Published: Thu, March 08, 2018
Global | By Enrique Rogers

Jeff Sessions slams California immigration policy, says 'sanctuary' laws defy common sense

Jeff Sessions slams California immigration policy, says 'sanctuary' laws defy common sense

The lawsuit targets three laws in particular: the Immigrant Worker Protection Act (HB 450), the Inspection and Review of Facilities Housing Federal Detainees law (AB 103); and the California Values Act (SB 54).

The Justice Department, in a federal lawsuit filed Tuesday, is challenging three California laws that, among other things, bar police from asking people about their citizenship status or participating in federal immigration enforcement activities.

Sessions' appearance at California's capital comes less than two weeks after Oakland Mayor Libby Schaaf warned residents of an imminent raid by federal immigration agents, a move harshly criticized by ICE.

"The Department of Justice and the Trump administration are going to fight these unjust, unfair and unconstitutional policies that have been imposed on you", he said in a speech to members of the California Peace Officers Association.

Sessions said, "How dare you needlessly endanger the lives of law enforcement just to promote your radical open borders agenda?"

Ironically, the Obama administration, through Attorney General Eric Holder, challenged an Arizona immigration law on similar grounds to those that Sessions is using to confront California - and prevailed at the Supreme Court.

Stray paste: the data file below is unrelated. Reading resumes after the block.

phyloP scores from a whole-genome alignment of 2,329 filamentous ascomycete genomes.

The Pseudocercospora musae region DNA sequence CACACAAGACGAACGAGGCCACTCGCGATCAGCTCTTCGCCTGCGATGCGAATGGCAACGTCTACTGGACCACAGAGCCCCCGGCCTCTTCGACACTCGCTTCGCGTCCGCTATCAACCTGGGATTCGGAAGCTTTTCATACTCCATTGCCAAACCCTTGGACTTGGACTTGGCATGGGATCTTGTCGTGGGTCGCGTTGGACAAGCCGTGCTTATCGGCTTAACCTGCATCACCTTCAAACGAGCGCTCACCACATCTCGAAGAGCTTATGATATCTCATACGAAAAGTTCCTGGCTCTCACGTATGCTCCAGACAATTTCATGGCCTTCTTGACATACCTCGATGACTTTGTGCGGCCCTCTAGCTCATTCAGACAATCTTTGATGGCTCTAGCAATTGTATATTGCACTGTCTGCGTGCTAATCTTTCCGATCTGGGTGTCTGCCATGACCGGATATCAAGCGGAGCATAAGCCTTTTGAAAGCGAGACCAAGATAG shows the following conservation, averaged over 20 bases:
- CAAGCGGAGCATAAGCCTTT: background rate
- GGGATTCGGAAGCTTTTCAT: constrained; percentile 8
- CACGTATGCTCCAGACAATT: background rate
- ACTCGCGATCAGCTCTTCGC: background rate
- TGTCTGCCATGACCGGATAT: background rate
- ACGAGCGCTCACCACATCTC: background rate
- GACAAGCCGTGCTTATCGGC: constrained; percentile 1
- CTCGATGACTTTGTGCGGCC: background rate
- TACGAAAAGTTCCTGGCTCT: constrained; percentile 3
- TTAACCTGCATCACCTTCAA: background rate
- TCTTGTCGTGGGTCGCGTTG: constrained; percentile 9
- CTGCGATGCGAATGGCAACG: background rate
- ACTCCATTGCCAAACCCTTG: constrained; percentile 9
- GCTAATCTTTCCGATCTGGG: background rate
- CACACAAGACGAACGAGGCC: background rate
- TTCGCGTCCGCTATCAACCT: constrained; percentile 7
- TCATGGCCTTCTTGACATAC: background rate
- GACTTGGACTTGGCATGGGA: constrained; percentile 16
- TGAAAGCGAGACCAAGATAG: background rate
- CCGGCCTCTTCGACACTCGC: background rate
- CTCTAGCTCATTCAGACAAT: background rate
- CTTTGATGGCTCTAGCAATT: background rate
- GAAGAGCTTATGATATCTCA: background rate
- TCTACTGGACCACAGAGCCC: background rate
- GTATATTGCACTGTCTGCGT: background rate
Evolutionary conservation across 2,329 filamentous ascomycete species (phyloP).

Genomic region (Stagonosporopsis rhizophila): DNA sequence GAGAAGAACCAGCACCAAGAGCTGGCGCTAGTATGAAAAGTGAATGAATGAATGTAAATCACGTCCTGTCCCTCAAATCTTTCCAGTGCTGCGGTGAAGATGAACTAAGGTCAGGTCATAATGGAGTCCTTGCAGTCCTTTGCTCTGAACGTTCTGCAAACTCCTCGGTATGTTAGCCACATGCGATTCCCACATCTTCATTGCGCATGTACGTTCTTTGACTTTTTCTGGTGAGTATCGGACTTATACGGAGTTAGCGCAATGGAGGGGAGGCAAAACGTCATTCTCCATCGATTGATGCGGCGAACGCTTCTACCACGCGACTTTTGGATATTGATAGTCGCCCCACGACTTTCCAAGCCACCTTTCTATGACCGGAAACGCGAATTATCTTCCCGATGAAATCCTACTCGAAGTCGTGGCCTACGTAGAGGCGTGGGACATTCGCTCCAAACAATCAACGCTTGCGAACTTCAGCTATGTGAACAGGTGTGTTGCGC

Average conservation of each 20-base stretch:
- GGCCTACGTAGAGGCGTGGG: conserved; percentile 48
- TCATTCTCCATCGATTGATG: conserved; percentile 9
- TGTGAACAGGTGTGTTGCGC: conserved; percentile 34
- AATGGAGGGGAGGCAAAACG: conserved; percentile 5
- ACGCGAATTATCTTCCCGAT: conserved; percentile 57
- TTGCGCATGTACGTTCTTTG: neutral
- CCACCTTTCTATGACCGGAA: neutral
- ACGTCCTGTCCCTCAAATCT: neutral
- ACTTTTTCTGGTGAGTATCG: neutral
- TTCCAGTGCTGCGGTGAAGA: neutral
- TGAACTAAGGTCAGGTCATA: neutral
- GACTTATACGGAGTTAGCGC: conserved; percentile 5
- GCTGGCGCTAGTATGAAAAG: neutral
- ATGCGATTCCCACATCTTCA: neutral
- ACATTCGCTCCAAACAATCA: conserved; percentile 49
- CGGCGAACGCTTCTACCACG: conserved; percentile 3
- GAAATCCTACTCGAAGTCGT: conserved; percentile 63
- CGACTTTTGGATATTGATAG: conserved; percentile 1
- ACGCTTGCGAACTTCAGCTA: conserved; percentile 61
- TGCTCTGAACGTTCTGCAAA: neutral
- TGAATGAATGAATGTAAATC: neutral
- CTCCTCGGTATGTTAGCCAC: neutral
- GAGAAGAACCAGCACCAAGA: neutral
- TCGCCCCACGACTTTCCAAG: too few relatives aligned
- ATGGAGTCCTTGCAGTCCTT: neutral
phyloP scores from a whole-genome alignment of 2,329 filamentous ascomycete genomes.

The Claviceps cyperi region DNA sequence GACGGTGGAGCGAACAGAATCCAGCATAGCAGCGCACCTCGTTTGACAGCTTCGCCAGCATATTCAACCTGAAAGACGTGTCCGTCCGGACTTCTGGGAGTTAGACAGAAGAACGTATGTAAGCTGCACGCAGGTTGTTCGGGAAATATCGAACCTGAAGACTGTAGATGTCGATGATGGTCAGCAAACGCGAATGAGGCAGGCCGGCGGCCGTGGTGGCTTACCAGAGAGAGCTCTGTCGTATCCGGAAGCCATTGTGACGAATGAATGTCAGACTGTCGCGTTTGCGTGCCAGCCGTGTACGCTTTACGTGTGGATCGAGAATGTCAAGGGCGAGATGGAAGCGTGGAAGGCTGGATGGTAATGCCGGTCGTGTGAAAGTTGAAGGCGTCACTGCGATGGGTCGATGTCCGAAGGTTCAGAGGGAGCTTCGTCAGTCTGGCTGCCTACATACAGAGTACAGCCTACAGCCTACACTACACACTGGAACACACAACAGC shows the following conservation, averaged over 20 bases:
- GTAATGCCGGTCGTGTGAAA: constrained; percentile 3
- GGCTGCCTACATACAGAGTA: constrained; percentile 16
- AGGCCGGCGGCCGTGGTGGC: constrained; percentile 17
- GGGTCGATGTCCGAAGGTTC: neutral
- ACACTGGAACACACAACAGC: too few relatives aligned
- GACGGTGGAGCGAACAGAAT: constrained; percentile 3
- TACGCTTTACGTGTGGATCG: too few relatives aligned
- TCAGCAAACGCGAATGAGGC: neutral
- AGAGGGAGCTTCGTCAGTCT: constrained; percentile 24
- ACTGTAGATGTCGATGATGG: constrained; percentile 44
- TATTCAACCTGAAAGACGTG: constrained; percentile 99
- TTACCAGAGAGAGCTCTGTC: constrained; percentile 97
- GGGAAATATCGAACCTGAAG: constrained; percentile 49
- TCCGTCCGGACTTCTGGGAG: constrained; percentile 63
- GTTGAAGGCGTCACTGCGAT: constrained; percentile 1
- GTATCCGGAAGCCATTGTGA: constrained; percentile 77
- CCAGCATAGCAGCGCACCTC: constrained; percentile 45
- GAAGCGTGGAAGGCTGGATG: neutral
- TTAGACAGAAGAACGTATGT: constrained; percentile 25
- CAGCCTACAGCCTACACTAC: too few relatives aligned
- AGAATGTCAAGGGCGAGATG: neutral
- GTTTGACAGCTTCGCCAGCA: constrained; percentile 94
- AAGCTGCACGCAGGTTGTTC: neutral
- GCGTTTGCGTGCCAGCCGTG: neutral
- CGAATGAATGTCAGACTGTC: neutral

Continuing a sweep that began early this year, Immigration and Customs Enforcement agents arrested 232 undocumented immigrants over four days, ending March 1. He tweeted that it was "about time" for the federal government to end his state's sanctuary laws. Pro Tem Kevin de Leon called Sessions' policies "white nationalism and white supremacy".

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Brown said when signing it in October that the law doesn't interfere with the work of federal immigration agencies, but merely "prohibits the commandeering of local officials to do the work of immigration agents".

The lawsuit, filed in the federal court in Sacramento, steps up President Donald Trump's battle to cut back legal immigration and step up deportation of people without immigration papers.

Demonstrators blocked traffic on a busy street but were peaceful as they protested U.S. Attorney General Jeff Sessions' decision to sue California over laws that restrict cooperation with federal immigration authorities.

"Here's my message to Mayor Schaaf: 'How dare you!'" the attorney general said. Those who have outstanding orders of deportation, or who returned to the US after being deported, are subject to immediate removal from the country, said the agency in a press statement, adding that the remaining individuals are in ICE custody awaiting a hearing before an immigration judge, or pending travel arrangements for removal in the near future. "It's not wise, it's not right and it will not stand".

"Her actions support those who flout that law, and boldly validates illegality". Sessions said at a news conference. "But it would be no different in principle from this new law enacted by California".

Brown and California Attorney General Xavier Becerra are directly named in the suit - and are ready for the fight.

Dale Wilcox, executive director of the Immigration Reform Law Institute (IRLI), argued that the Trump administration is right to hold California jurisdictions accountable.

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